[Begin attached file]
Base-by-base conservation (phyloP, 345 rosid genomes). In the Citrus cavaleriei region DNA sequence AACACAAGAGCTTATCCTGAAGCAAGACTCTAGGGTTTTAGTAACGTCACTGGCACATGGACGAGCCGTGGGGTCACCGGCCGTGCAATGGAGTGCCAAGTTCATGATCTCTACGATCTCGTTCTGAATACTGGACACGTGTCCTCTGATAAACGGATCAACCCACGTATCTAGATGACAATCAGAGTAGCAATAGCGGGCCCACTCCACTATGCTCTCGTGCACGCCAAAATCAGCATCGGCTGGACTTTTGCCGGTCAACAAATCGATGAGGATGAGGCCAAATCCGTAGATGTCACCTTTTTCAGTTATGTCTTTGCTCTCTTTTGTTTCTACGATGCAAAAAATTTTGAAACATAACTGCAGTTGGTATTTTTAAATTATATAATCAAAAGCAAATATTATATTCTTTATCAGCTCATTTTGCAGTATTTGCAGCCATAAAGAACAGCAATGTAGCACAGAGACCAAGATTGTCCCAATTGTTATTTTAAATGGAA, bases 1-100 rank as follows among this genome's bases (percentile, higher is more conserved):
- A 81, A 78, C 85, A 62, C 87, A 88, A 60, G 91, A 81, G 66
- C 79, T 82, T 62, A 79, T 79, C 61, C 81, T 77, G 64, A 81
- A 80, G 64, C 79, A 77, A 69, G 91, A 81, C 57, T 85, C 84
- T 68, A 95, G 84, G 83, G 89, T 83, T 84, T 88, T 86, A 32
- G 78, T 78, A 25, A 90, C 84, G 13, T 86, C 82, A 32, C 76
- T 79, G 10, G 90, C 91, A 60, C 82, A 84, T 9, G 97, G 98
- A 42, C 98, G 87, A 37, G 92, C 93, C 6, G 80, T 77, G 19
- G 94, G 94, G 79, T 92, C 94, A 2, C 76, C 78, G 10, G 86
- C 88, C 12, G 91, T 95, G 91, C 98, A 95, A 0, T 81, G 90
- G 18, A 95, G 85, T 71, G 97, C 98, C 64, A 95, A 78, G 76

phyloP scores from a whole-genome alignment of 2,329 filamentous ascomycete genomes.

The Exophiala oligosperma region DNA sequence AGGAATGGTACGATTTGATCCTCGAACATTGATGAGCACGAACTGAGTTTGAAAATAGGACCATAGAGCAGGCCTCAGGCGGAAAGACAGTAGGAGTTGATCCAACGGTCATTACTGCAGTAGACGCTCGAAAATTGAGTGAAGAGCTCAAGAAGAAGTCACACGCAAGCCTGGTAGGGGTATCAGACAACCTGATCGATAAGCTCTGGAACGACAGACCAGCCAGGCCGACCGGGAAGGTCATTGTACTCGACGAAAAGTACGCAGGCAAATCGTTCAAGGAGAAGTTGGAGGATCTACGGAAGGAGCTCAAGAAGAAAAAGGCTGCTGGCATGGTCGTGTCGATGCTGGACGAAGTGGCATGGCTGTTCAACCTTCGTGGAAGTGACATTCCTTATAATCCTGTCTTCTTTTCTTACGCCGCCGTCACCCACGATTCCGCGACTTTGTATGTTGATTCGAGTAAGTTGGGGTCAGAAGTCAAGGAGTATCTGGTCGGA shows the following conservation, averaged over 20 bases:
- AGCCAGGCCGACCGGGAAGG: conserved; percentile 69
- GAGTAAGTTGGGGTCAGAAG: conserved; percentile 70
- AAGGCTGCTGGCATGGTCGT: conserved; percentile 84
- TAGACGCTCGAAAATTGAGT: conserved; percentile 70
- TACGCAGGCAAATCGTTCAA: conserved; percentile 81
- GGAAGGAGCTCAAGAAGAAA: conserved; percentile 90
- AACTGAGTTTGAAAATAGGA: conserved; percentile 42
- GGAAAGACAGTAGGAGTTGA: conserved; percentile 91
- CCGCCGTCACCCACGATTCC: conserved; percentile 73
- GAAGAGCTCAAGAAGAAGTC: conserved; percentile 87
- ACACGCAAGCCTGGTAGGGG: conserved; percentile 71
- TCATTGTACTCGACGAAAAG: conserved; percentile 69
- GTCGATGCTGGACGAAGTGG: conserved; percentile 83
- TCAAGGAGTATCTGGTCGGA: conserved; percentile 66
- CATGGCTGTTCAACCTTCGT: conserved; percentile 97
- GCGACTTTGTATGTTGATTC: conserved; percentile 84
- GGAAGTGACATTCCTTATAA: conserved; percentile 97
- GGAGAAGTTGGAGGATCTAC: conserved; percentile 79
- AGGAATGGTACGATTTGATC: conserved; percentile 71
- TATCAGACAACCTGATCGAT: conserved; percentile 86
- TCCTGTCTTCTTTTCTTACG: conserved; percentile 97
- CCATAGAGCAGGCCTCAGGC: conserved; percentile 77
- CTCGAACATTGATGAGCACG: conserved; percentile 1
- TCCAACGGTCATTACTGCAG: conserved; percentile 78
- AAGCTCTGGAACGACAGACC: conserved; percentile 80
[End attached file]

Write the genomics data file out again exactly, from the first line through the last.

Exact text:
Base-by-base conservation (phyloP, 345 rosid genomes). In the Citrus cavaleriei region DNA sequence AACACAAGAGCTTATCCTGAAGCAAGACTCTAGGGTTTTAGTAACGTCACTGGCACATGGACGAGCCGTGGGGTCACCGGCCGTGCAATGGAGTGCCAAGTTCATGATCTCTACGATCTCGTTCTGAATACTGGACACGTGTCCTCTGATAAACGGATCAACCCACGTATCTAGATGACAATCAGAGTAGCAATAGCGGGCCCACTCCACTATGCTCTCGTGCACGCCAAAATCAGCATCGGCTGGACTTTTGCCGGTCAACAAATCGATGAGGATGAGGCCAAATCCGTAGATGTCACCTTTTTCAGTTATGTCTTTGCTCTCTTTTGTTTCTACGATGCAAAAAATTTTGAAACATAACTGCAGTTGGTATTTTTAAATTATATAATCAAAAGCAAATATTATATTCTTTATCAGCTCATTTTGCAGTATTTGCAGCCATAAAGAACAGCAATGTAGCACAGAGACCAAGATTGTCCCAATTGTTATTTTAAATGGAA, bases 1-100 rank as follows among this genome's bases (percentile, higher is more conserved):
- A 81, A 78, C 85, A 62, C 87, A 88, A 60, G 91, A 81, G 66
- C 79, T 82, T 62, A 79, T 79, C 61, C 81, T 77, G 64, A 81
- A 80, G 64, C 79, A 77, A 69, G 91, A 81, C 57, T 85, C 84
- T 68, A 95, G 84, G 83, G 89, T 83, T 84, T 88, T 86, A 32
- G 78, T 78, A 25, A 90, C 84, G 13, T 86, C 82, A 32, C 76
- T 79, G 10, G 90, C 91, A 60, C 82, A 84, T 9, G 97, G 98
- A 42, C 98, G 87, A 37, G 92, C 93, C 6, G 80, T 77, G 19
- G 94, G 94, G 79, T 92, C 94, A 2, C 76, C 78, G 10, G 86
- C 88, C 12, G 91, T 95, G 91, C 98, A 95, A 0, T 81, G 90
- G 18, A 95, G 85, T 71, G 97, C 98, C 64, A 95, A 78, G 76

phyloP scores from a whole-genome alignment of 2,329 filamentous ascomycete genomes.

The Exophiala oligosperma region DNA sequence AGGAATGGTACGATTTGATCCTCGAACATTGATGAGCACGAACTGAGTTTGAAAATAGGACCATAGAGCAGGCCTCAGGCGGAAAGACAGTAGGAGTTGATCCAACGGTCATTACTGCAGTAGACGCTCGAAAATTGAGTGAAGAGCTCAAGAAGAAGTCACACGCAAGCCTGGTAGGGGTATCAGACAACCTGATCGATAAGCTCTGGAACGACAGACCAGCCAGGCCGACCGGGAAGGTCATTGTACTCGACGAAAAGTACGCAGGCAAATCGTTCAAGGAGAAGTTGGAGGATCTACGGAAGGAGCTCAAGAAGAAAAAGGCTGCTGGCATGGTCGTGTCGATGCTGGACGAAGTGGCATGGCTGTTCAACCTTCGTGGAAGTGACATTCCTTATAATCCTGTCTTCTTTTCTTACGCCGCCGTCACCCACGATTCCGCGACTTTGTATGTTGATTCGAGTAAGTTGGGGTCAGAAGTCAAGGAGTATCTGGTCGGA shows the following conservation, averaged over 20 bases:
- AGCCAGGCCGACCGGGAAGG: conserved; percentile 69
- GAGTAAGTTGGGGTCAGAAG: conserved; percentile 70
- AAGGCTGCTGGCATGGTCGT: conserved; percentile 84
- TAGACGCTCGAAAATTGAGT: conserved; percentile 70
- TACGCAGGCAAATCGTTCAA: conserved; percentile 81
- GGAAGGAGCTCAAGAAGAAA: conserved; percentile 90
- AACTGAGTTTGAAAATAGGA: conserved; percentile 42
- GGAAAGACAGTAGGAGTTGA: conserved; percentile 91
- CCGCCGTCACCCACGATTCC: conserved; percentile 73
- GAAGAGCTCAAGAAGAAGTC: conserved; percentile 87
- ACACGCAAGCCTGGTAGGGG: conserved; percentile 71
- TCATTGTACTCGACGAAAAG: conserved; percentile 69
- GTCGATGCTGGACGAAGTGG: conserved; percentile 83
- TCAAGGAGTATCTGGTCGGA: conserved; percentile 66
- CATGGCTGTTCAACCTTCGT: conserved; percentile 97
- GCGACTTTGTATGTTGATTC: conserved; percentile 84
- GGAAGTGACATTCCTTATAA: conserved; percentile 97
- GGAGAAGTTGGAGGATCTAC: conserved; percentile 79
- AGGAATGGTACGATTTGATC: conserved; percentile 71
- TATCAGACAACCTGATCGAT: conserved; percentile 86
- TCCTGTCTTCTTTTCTTACG: conserved; percentile 97
- CCATAGAGCAGGCCTCAGGC: conserved; percentile 77
- CTCGAACATTGATGAGCACG: conserved; percentile 1
- TCCAACGGTCATTACTGCAG: conserved; percentile 78
- AAGCTCTGGAACGACAGACC: conserved; percentile 80